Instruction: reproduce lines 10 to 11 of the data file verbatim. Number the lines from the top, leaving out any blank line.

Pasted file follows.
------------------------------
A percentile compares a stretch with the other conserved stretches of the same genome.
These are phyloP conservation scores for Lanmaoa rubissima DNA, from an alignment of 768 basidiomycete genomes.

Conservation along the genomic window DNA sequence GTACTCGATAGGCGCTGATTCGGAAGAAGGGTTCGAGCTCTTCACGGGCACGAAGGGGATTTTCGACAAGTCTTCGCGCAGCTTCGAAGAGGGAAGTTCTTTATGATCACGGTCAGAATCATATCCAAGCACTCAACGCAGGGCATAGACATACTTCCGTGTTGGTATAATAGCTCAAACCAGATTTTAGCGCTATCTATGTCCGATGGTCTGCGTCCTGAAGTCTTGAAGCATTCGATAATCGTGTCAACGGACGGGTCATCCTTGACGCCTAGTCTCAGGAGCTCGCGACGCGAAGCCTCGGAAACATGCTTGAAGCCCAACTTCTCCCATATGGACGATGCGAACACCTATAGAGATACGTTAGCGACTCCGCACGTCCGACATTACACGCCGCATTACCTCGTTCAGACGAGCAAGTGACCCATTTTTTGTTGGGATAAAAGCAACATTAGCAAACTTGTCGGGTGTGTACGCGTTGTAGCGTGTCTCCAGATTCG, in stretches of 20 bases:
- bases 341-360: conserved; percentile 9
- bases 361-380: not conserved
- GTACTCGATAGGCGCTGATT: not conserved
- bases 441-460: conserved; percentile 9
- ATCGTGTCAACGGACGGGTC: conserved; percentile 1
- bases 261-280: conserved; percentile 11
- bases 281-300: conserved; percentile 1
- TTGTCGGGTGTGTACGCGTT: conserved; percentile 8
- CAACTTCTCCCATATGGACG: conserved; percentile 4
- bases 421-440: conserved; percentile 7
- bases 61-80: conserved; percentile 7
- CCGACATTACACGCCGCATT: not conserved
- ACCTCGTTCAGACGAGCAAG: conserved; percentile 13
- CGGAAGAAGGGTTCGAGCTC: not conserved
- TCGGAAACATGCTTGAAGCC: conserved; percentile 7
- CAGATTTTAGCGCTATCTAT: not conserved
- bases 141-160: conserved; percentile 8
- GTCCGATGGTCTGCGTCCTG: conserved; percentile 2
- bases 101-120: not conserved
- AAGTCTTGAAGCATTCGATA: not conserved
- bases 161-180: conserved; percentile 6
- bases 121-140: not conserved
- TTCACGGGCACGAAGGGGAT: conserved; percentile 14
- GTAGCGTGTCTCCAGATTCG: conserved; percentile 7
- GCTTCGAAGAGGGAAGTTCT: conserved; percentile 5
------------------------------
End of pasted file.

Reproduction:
- bases 281-300: conserved; percentile 1
- TTGTCGGGTGTGTACGCGTT: conserved; percentile 8